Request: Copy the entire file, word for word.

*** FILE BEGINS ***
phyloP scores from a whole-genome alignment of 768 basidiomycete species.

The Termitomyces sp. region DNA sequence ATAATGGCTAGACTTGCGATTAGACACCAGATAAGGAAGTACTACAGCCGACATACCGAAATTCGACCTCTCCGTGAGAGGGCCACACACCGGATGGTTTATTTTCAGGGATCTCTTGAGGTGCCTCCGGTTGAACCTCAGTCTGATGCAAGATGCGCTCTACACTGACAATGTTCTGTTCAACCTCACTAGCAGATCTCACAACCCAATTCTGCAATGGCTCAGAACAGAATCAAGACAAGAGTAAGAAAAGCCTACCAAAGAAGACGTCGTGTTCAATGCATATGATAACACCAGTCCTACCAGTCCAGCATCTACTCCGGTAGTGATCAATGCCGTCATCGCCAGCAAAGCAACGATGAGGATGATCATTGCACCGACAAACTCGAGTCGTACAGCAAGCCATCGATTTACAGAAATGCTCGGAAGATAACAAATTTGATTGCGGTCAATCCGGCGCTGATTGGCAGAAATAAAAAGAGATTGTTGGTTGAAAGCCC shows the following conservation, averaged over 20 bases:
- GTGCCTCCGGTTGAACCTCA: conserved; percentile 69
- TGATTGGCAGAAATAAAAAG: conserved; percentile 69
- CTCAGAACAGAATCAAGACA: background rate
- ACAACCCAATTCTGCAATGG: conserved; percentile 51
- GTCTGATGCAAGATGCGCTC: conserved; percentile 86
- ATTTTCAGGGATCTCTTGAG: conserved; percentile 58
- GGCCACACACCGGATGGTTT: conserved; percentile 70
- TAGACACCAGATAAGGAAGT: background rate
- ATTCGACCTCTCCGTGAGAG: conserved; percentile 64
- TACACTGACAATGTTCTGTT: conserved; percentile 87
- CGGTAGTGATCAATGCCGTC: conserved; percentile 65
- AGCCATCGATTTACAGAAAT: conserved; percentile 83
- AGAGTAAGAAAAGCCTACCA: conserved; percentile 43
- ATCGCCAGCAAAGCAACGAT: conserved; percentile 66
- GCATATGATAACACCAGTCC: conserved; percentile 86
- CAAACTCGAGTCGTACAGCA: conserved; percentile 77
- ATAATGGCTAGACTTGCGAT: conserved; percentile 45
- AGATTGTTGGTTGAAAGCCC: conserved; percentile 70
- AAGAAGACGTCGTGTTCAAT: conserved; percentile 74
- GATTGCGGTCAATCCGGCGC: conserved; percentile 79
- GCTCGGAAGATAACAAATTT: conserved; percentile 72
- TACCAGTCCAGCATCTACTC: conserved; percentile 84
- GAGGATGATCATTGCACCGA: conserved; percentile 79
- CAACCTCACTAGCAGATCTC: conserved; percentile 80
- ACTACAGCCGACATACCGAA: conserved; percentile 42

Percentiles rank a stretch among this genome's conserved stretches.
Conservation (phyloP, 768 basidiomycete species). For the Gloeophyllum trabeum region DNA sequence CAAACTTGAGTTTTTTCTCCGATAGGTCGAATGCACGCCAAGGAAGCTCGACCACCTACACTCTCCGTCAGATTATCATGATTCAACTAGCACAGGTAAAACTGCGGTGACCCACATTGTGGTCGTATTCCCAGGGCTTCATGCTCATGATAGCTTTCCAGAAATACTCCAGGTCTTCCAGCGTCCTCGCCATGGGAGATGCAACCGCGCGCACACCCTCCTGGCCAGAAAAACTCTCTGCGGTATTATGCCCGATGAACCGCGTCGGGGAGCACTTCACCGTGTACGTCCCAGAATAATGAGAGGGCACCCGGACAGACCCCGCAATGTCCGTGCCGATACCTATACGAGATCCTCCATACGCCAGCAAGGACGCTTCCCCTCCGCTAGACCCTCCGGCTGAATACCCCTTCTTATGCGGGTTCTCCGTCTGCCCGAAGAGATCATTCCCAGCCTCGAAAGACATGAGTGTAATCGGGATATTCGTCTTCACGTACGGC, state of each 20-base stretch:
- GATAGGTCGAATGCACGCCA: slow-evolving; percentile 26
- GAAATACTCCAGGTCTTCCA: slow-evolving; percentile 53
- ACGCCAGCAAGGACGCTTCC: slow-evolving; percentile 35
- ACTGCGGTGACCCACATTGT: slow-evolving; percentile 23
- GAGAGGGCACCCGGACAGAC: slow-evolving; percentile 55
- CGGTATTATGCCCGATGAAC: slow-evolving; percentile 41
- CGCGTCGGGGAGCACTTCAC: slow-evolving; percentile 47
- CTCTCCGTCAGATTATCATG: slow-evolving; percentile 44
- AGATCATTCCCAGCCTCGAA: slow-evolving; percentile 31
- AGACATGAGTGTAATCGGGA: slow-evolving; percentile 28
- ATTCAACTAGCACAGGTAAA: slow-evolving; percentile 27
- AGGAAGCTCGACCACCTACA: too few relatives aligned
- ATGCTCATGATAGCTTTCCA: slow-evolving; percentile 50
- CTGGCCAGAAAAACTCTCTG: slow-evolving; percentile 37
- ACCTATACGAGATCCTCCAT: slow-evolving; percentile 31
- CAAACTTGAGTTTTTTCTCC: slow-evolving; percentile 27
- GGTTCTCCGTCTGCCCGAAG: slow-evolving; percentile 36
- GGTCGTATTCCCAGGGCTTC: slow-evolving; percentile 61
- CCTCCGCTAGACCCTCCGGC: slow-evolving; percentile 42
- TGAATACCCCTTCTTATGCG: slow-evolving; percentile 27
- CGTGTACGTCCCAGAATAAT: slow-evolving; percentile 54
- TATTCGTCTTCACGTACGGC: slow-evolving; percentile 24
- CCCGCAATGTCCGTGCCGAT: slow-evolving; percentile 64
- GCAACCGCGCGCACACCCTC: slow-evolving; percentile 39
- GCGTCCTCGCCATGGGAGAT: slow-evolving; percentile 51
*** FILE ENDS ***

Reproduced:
phyloP scores from a whole-genome alignment of 768 basidiomycete species.

The Termitomyces sp. region DNA sequence ATAATGGCTAGACTTGCGATTAGACACCAGATAAGGAAGTACTACAGCCGACATACCGAAATTCGACCTCTCCGTGAGAGGGCCACACACCGGATGGTTTATTTTCAGGGATCTCTTGAGGTGCCTCCGGTTGAACCTCAGTCTGATGCAAGATGCGCTCTACACTGACAATGTTCTGTTCAACCTCACTAGCAGATCTCACAACCCAATTCTGCAATGGCTCAGAACAGAATCAAGACAAGAGTAAGAAAAGCCTACCAAAGAAGACGTCGTGTTCAATGCATATGATAACACCAGTCCTACCAGTCCAGCATCTACTCCGGTAGTGATCAATGCCGTCATCGCCAGCAAAGCAACGATGAGGATGATCATTGCACCGACAAACTCGAGTCGTACAGCAAGCCATCGATTTACAGAAATGCTCGGAAGATAACAAATTTGATTGCGGTCAATCCGGCGCTGATTGGCAGAAATAAAAAGAGATTGTTGGTTGAAAGCCC shows the following conservation, averaged over 20 bases:
- GTGCCTCCGGTTGAACCTCA: conserved; percentile 69
- TGATTGGCAGAAATAAAAAG: conserved; percentile 69
- CTCAGAACAGAATCAAGACA: background rate
- ACAACCCAATTCTGCAATGG: conserved; percentile 51
- GTCTGATGCAAGATGCGCTC: conserved; percentile 86
- ATTTTCAGGGATCTCTTGAG: conserved; percentile 58
- GGCCACACACCGGATGGTTT: conserved; percentile 70
- TAGACACCAGATAAGGAAGT: background rate
- ATTCGACCTCTCCGTGAGAG: conserved; percentile 64
- TACACTGACAATGTTCTGTT: conserved; percentile 87
- CGGTAGTGATCAATGCCGTC: conserved; percentile 65
- AGCCATCGATTTACAGAAAT: conserved; percentile 83
- AGAGTAAGAAAAGCCTACCA: conserved; percentile 43
- ATCGCCAGCAAAGCAACGAT: conserved; percentile 66
- GCATATGATAACACCAGTCC: conserved; percentile 86
- CAAACTCGAGTCGTACAGCA: conserved; percentile 77
- ATAATGGCTAGACTTGCGAT: conserved; percentile 45
- AGATTGTTGGTTGAAAGCCC: conserved; percentile 70
- AAGAAGACGTCGTGTTCAAT: conserved; percentile 74
- GATTGCGGTCAATCCGGCGC: conserved; percentile 79
- GCTCGGAAGATAACAAATTT: conserved; percentile 72
- TACCAGTCCAGCATCTACTC: conserved; percentile 84
- GAGGATGATCATTGCACCGA: conserved; percentile 79
- CAACCTCACTAGCAGATCTC: conserved; percentile 80
- ACTACAGCCGACATACCGAA: conserved; percentile 42

Percentiles rank a stretch among this genome's conserved stretches.
Conservation (phyloP, 768 basidiomycete species). For the Gloeophyllum trabeum region DNA sequence CAAACTTGAGTTTTTTCTCCGATAGGTCGAATGCACGCCAAGGAAGCTCGACCACCTACACTCTCCGTCAGATTATCATGATTCAACTAGCACAGGTAAAACTGCGGTGACCCACATTGTGGTCGTATTCCCAGGGCTTCATGCTCATGATAGCTTTCCAGAAATACTCCAGGTCTTCCAGCGTCCTCGCCATGGGAGATGCAACCGCGCGCACACCCTCCTGGCCAGAAAAACTCTCTGCGGTATTATGCCCGATGAACCGCGTCGGGGAGCACTTCACCGTGTACGTCCCAGAATAATGAGAGGGCACCCGGACAGACCCCGCAATGTCCGTGCCGATACCTATACGAGATCCTCCATACGCCAGCAAGGACGCTTCCCCTCCGCTAGACCCTCCGGCTGAATACCCCTTCTTATGCGGGTTCTCCGTCTGCCCGAAGAGATCATTCCCAGCCTCGAAAGACATGAGTGTAATCGGGATATTCGTCTTCACGTACGGC, state of each 20-base stretch:
- GATAGGTCGAATGCACGCCA: slow-evolving; percentile 26
- GAAATACTCCAGGTCTTCCA: slow-evolving; percentile 53
- ACGCCAGCAAGGACGCTTCC: slow-evolving; percentile 35
- ACTGCGGTGACCCACATTGT: slow-evolving; percentile 23
- GAGAGGGCACCCGGACAGAC: slow-evolving; percentile 55
- CGGTATTATGCCCGATGAAC: slow-evolving; percentile 41
- CGCGTCGGGGAGCACTTCAC: slow-evolving; percentile 47
- CTCTCCGTCAGATTATCATG: slow-evolving; percentile 44
- AGATCATTCCCAGCCTCGAA: slow-evolving; percentile 31
- AGACATGAGTGTAATCGGGA: slow-evolving; percentile 28
- ATTCAACTAGCACAGGTAAA: slow-evolving; percentile 27
- AGGAAGCTCGACCACCTACA: too few relatives aligned
- ATGCTCATGATAGCTTTCCA: slow-evolving; percentile 50
- CTGGCCAGAAAAACTCTCTG: slow-evolving; percentile 37
- ACCTATACGAGATCCTCCAT: slow-evolving; percentile 31
- CAAACTTGAGTTTTTTCTCC: slow-evolving; percentile 27
- GGTTCTCCGTCTGCCCGAAG: slow-evolving; percentile 36
- GGTCGTATTCCCAGGGCTTC: slow-evolving; percentile 61
- CCTCCGCTAGACCCTCCGGC: slow-evolving; percentile 42
- TGAATACCCCTTCTTATGCG: slow-evolving; percentile 27
- CGTGTACGTCCCAGAATAAT: slow-evolving; percentile 54
- TATTCGTCTTCACGTACGGC: slow-evolving; percentile 24
- CCCGCAATGTCCGTGCCGAT: slow-evolving; percentile 64
- GCAACCGCGCGCACACCCTC: slow-evolving; percentile 39
- GCGTCCTCGCCATGGGAGAT: slow-evolving; percentile 51